August 12-15, 2016
On our first mornig in Georgetown we woke up to news of the August 11/12 Thailand Bombings--11 bombs scattered throughout the southern areas of the country (the Muslim regions). Sylvie and I had been planning on busing to Surat Thani, Thailand from Georgetown to then catch a ferry over to Koh Samui, Thailand where we reserved a beautiftul house for a week; we have been tiring from travel and wanted to give ourselves a vacation on the Thai island. We'd been excited about the place for a while and as of writing this we are not certain as to where we are going to go. I do believe that even if AirBnB does not refund me my money for the house my insurance will cover the loss since it can technically be seen as an 'act of terrorism'. Right now we are looking at a few options:
- take overland transportation from Georgetown, Penang, Malaysia to Surat Thani where we catch a ferry to Ko Samui
- we can fly from Penang (or Kuala Lumpur for a little cheaper) direct to Koh Samui
- we can take a train direct to Bangkok and then move east into Cambodia
- we can fly direct to Siem Reep, Cambodia and skip over Thailand.
To make matters worse my computer is broken; it will not power on. Along with a year's worth of photos and videos I have our financial information, health records, insurance documents, visa/passport/vaccine files, and many other important documents. One place in Kuala Lumpur told me it would take 2-3 months for the computer to be repaired. On top of planning our next travel destination, I have to find certified apple repair shops (hard to come by in Asia), have them run a diagnostic scan, communicate with my insurance company to file the appropriate claims, email Bangkok to request that they pre-order the parts I need so they are in stock when I arrive. Balancing all of this is stressful, but hopefully it will be sorted out soon.
UPDATE: we are going to Koh Samui, we just decided to fly there for safety reasons!
Discussion with Chinese Hotel Worker
I had an interesting conversation with one of the employees at our hostel. He is a 3rd generation Chinese man living in Georgetown in Penang, Malaysia. The region of Penang is 80% Chinese, but Malaysia is 80% Malay and Muslim.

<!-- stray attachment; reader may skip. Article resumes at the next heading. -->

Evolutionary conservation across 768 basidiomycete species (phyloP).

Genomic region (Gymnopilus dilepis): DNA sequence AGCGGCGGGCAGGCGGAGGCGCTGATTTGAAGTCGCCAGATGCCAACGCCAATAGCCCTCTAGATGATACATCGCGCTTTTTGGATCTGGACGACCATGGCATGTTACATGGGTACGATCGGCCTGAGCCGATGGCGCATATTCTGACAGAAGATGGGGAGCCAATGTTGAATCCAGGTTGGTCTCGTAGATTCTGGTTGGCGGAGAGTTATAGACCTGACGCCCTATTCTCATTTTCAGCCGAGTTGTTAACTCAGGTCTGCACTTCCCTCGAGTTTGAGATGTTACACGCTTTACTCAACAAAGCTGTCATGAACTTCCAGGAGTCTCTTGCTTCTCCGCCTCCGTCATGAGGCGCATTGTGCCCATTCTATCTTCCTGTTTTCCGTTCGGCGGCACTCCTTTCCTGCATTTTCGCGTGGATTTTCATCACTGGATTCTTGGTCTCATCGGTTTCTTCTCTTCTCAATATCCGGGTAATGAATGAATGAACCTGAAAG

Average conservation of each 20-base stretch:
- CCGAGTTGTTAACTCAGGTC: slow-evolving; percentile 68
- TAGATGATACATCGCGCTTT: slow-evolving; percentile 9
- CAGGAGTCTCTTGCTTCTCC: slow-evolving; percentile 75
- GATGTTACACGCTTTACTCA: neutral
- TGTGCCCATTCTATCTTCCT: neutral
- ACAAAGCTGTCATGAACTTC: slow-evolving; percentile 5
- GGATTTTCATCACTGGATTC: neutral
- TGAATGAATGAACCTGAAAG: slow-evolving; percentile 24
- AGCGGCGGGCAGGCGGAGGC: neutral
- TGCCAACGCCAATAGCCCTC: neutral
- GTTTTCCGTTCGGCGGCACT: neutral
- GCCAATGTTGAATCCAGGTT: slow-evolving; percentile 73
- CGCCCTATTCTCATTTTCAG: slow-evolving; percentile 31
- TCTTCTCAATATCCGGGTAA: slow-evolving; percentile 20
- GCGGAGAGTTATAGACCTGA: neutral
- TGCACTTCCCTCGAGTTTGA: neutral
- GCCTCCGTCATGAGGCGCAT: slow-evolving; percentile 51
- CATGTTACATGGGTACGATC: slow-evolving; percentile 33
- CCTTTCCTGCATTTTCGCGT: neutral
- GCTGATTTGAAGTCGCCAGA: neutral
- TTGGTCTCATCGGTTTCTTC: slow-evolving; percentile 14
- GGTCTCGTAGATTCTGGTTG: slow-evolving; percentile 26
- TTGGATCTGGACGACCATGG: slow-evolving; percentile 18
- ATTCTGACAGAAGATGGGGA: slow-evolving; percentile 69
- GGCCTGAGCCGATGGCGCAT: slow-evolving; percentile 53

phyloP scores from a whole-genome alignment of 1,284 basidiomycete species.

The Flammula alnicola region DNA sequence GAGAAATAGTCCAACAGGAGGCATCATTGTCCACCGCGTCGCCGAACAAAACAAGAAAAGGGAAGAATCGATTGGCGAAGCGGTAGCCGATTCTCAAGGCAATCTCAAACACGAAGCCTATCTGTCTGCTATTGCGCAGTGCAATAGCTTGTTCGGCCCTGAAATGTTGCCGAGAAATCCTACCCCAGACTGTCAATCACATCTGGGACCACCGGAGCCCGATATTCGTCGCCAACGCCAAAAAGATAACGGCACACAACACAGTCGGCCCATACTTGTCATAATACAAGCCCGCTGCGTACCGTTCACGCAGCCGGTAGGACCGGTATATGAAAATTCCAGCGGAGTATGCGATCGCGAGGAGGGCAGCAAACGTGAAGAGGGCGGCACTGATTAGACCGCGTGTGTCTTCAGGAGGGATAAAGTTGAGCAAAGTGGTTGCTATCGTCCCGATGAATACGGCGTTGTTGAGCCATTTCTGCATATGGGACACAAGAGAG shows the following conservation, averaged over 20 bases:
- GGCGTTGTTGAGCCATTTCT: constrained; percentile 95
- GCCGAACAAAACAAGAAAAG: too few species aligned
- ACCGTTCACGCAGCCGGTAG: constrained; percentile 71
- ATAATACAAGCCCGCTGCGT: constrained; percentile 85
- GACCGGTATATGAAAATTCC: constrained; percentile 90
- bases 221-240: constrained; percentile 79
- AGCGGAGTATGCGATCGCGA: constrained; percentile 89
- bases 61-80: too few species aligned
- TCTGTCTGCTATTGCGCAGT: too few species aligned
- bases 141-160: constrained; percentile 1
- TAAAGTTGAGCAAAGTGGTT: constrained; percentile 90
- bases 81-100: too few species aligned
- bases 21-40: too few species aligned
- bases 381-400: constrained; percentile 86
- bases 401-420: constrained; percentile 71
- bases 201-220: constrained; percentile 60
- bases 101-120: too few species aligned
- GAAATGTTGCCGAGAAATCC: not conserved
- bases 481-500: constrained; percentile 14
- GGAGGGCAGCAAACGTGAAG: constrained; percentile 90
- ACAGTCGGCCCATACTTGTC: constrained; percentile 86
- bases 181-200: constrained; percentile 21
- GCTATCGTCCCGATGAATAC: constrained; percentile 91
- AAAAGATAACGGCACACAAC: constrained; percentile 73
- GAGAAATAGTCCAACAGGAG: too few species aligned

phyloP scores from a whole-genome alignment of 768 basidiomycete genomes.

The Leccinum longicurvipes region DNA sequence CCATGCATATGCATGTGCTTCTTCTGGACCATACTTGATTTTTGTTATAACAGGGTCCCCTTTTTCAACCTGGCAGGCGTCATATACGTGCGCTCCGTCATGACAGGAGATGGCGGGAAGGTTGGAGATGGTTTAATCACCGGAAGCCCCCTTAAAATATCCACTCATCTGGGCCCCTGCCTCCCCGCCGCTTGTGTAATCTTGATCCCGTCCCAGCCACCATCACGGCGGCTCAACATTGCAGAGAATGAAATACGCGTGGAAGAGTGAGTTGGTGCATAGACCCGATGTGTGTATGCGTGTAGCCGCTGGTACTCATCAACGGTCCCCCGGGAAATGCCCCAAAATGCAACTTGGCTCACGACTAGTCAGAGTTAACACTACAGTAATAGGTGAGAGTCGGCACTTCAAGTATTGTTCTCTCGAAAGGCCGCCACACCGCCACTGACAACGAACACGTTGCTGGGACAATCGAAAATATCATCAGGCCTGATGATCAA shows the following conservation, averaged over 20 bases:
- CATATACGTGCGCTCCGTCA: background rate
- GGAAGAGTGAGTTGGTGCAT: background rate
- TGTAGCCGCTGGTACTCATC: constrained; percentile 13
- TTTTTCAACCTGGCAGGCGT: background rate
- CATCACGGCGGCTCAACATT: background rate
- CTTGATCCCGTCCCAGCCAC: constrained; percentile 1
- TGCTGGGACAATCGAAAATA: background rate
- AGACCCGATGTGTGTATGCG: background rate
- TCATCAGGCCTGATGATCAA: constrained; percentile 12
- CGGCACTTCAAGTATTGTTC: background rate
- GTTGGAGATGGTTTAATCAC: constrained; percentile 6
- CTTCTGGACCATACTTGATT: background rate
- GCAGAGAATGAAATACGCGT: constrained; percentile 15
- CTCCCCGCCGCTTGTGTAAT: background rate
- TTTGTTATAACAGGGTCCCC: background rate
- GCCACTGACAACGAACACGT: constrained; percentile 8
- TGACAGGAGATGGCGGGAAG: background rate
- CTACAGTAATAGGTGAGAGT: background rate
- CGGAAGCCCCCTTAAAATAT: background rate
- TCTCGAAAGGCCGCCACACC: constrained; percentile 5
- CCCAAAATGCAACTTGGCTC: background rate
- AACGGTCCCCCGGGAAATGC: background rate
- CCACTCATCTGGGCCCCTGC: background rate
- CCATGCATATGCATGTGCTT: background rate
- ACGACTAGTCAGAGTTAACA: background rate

The employee talked about wide spread corruption in the country. And a 50mr ($12.5) going rate for all types of bribes. Currently the President of Malaysia is involved with a company that is being sued by the USA.
Talking further with the employee, he said that there are Chinese schools in Penang, which teach Mandarin, and teach at higher level than the Malay schools. The government pays for half of the Chinese schools and the Chinese community pays the other half. Although some Malays go to these schools, he said that they often don't do as well because, in his words, "their math skills are very poor." The government mandates that all universities have an enrollment of 75% Malay, though he thinks that this degrades the quality of the schools since as the Malays under perform the Chinese. There are no set standards for the schools by the government, making quality vary greatly. The Malays that do perform well in academics usually go to the UK or Australia for school and remain there.
He went on to tell me that almost every business, company, and establishment in Malaysia is Chinese run/owned. This is a remarkable fact given that they only make up a small fraction of the entire demographic. He said made some unfavorable claims against Malays, remarking that they are "lazy, not hard workers and put off hard work and focus on 'Allah.'" I was humored to hear his take on the situation.